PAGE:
“He is my inspiration.”
Proud mum Barbara Hall says everything she does is because of her precious son Tristan.
Tristan, who will turn seven in January, was not expected to live past the age of one.
But the brave South Shore youngster, who was born with Edwards Syndrome, has defied doctors’ expectations and the medical odds.
He is now one of the oldest living with the condition in the UK – 95 per cent of babies with the condition do not survive past their first birthday.
The rare genetic condition affects the heart and digestive tract and causes delays in growth and development. It causes frequent chest and urine infections and it is a constant battle for sufferers to remain healthy.
Tristan cannot walk or talk and relies on Barbara for 24/7 care.
Now Barbara, 40, has been inspired by her son to set up a centre to help other children with special needs.
Barbara is aiming for Tristan’s Light House – hoped to be based near The Manchester pub in South Shore – to offer a sensory experience to local children like her son.
Barbara said: “Tristan has a special sensory room with multi-coloured lights and a wall I’ve decorated with UV paint which glows under the lights and in the dark.
“There are lots of things hanging down from the ceiling for him to play with, different textures, things which make noise and he loves to come in here and have music on.
“After seeing how much he gets out of it, I felt I wanted to share that with other children.
“The Light House will include four rooms with different themes – a space room, a sea room, an avatar room and a multi-light room.
“It would be for all adults and children, especially those with special needs and their families, including their parents and carers.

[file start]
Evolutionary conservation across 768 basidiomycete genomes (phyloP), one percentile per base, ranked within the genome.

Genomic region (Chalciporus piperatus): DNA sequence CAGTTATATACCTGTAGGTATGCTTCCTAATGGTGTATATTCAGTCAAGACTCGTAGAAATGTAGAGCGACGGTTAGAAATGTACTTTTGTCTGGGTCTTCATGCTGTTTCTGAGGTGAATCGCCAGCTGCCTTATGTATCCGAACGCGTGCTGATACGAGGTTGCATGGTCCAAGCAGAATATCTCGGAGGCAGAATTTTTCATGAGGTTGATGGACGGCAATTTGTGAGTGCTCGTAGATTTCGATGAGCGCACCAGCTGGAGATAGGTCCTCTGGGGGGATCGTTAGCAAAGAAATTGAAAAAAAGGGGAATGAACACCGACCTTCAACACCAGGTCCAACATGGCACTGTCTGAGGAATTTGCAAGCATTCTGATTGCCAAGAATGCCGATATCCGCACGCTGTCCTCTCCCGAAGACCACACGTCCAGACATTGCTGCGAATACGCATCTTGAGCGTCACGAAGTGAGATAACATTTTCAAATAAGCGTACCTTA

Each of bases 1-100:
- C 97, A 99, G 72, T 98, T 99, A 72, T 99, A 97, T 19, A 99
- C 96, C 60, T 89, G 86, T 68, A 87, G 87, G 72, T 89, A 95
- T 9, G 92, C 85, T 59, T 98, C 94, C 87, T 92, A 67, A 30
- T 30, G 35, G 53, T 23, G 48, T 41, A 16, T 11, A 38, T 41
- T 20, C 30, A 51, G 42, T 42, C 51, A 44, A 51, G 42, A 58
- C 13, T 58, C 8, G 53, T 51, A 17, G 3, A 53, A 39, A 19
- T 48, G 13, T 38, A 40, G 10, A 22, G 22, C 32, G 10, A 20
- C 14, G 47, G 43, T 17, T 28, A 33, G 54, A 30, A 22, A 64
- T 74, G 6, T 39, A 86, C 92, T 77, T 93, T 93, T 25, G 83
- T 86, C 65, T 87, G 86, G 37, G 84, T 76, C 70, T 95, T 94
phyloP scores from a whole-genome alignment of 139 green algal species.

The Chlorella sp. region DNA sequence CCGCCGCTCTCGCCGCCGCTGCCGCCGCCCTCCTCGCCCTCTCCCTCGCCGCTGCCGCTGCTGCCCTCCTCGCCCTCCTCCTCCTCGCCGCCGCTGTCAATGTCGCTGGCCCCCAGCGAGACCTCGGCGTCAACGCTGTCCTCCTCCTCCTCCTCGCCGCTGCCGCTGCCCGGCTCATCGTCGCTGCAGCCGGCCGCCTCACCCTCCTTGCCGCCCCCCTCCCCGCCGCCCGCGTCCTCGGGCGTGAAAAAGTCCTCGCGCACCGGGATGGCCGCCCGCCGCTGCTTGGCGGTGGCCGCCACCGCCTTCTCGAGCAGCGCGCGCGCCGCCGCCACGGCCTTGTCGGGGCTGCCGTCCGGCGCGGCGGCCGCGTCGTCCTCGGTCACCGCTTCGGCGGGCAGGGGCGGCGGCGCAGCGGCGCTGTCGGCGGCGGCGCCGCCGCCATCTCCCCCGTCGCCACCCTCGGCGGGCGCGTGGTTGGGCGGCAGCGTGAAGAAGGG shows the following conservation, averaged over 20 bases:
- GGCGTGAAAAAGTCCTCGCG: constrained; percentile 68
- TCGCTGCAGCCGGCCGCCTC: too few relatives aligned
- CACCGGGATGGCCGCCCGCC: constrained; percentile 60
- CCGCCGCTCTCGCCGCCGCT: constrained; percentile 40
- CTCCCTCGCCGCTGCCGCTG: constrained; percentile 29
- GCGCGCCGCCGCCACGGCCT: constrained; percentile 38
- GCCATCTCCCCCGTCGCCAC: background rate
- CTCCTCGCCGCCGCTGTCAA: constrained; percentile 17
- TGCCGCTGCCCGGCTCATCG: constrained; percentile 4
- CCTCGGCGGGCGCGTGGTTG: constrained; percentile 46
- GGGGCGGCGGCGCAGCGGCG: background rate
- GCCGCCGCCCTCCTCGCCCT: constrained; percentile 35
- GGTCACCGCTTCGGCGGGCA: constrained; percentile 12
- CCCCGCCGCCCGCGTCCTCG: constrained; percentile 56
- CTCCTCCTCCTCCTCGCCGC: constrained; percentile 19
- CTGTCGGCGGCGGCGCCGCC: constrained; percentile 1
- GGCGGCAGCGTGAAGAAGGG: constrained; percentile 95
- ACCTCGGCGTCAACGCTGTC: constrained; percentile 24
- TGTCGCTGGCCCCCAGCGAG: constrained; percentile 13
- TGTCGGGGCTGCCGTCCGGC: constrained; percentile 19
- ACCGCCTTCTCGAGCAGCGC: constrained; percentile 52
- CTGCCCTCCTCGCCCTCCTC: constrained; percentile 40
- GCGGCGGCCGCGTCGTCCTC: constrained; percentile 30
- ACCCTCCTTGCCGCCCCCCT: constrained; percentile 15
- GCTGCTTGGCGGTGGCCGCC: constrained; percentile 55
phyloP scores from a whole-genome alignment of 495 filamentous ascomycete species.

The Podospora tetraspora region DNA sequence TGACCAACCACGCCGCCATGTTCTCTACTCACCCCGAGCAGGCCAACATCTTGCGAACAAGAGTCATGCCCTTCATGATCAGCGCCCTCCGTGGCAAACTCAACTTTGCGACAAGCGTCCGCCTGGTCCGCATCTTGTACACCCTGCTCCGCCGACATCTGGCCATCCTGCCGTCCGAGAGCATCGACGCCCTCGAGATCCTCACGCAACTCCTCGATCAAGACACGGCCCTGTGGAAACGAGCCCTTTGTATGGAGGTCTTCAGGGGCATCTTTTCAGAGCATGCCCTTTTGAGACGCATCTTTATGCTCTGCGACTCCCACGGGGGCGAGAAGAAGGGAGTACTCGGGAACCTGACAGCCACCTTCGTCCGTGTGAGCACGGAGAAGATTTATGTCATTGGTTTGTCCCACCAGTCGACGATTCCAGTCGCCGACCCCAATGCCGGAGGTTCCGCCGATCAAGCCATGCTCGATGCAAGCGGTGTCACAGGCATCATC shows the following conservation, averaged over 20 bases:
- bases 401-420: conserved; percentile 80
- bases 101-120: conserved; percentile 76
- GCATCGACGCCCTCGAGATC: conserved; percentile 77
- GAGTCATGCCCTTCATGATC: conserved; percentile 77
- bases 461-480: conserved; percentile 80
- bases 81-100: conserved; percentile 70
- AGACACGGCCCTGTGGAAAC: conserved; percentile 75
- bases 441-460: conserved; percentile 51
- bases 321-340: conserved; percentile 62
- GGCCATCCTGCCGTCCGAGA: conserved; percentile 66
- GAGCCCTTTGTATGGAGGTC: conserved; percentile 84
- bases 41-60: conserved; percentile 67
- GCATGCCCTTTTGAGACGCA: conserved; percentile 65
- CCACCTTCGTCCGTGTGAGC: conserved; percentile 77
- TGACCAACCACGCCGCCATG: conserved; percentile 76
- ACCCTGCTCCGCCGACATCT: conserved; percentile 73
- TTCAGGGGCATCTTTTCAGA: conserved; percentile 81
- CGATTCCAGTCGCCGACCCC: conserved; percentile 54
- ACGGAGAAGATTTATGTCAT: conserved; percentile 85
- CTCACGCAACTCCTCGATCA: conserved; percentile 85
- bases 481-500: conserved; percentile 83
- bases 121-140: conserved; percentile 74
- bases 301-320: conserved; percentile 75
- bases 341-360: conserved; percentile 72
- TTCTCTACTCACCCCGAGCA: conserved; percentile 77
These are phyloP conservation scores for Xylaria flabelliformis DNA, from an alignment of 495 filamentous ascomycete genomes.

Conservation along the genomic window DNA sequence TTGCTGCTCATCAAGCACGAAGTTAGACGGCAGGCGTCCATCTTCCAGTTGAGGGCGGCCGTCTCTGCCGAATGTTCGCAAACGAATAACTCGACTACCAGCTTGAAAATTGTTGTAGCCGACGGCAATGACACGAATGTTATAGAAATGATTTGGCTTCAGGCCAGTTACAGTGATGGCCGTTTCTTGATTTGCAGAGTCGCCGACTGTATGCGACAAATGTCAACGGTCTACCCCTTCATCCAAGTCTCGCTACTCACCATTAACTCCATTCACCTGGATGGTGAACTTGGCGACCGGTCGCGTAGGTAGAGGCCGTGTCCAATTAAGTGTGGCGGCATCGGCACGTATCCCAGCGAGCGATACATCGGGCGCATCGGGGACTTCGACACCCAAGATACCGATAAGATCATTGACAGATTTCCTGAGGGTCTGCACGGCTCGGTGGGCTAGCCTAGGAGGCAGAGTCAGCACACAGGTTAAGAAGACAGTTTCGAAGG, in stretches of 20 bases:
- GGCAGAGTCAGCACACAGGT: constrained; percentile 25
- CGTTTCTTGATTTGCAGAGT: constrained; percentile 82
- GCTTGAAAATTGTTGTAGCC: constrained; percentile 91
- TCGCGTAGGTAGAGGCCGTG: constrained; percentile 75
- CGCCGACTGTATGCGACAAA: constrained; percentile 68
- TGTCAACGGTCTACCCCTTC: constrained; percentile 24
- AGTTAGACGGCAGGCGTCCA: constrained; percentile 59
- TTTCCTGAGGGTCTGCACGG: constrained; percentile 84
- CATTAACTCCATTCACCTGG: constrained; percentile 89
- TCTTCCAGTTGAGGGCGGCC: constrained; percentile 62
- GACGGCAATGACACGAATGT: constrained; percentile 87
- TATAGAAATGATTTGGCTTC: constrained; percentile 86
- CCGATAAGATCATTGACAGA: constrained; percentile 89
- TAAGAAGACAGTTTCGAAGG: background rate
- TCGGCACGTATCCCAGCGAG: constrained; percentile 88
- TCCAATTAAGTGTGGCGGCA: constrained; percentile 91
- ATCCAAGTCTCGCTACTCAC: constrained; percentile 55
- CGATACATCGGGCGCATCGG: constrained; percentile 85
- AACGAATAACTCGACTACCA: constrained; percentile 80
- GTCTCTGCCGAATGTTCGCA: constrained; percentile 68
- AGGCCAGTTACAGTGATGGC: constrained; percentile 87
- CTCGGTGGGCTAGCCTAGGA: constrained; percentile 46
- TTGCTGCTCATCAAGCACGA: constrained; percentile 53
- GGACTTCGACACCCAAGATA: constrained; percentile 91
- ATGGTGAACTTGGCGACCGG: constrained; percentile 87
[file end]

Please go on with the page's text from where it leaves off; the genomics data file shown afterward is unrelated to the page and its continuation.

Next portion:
“We will have music playing and everyone can benefit from the rooms, including adults – it can help especially with stress and relaxation.
“There are sensory rooms at places like Brian House, but the nearest dedicated centre like this, I think, is in Preston.
“We are in the process of getting everything organised, but we hope to open the centre next month.”
Tristan is still confounding doctors by his progress.
He has to have regular hospital checks and does have medical issues, such as kidney problems, thyroid problems and being susceptible to infections, but is generally doing well.
Barbara has decorated his sensory room with lots of photographs of Tristan from each year of his life – she is determined to make every day count.
Barbara said: “We try to make sure we pack in as many experiences as possible for him – mini-breaks, visits out, walks on the seafront – he loves it when the front is busy, he loves being outside.
“He’s just adorable. Everybody who meets him just falls in love with him.
“If I go to the shops without him, everybody asks after him and how he is.
“His heart doctor is also really fond of him and said last time he saw him: ‘the miracle continues.’
“He’s really taught me so much.
“Looking after Tristan has made me appreciate what I have and definitely changed my outlook in life.”
For more information, search on Facebook for Tristan’s Light House.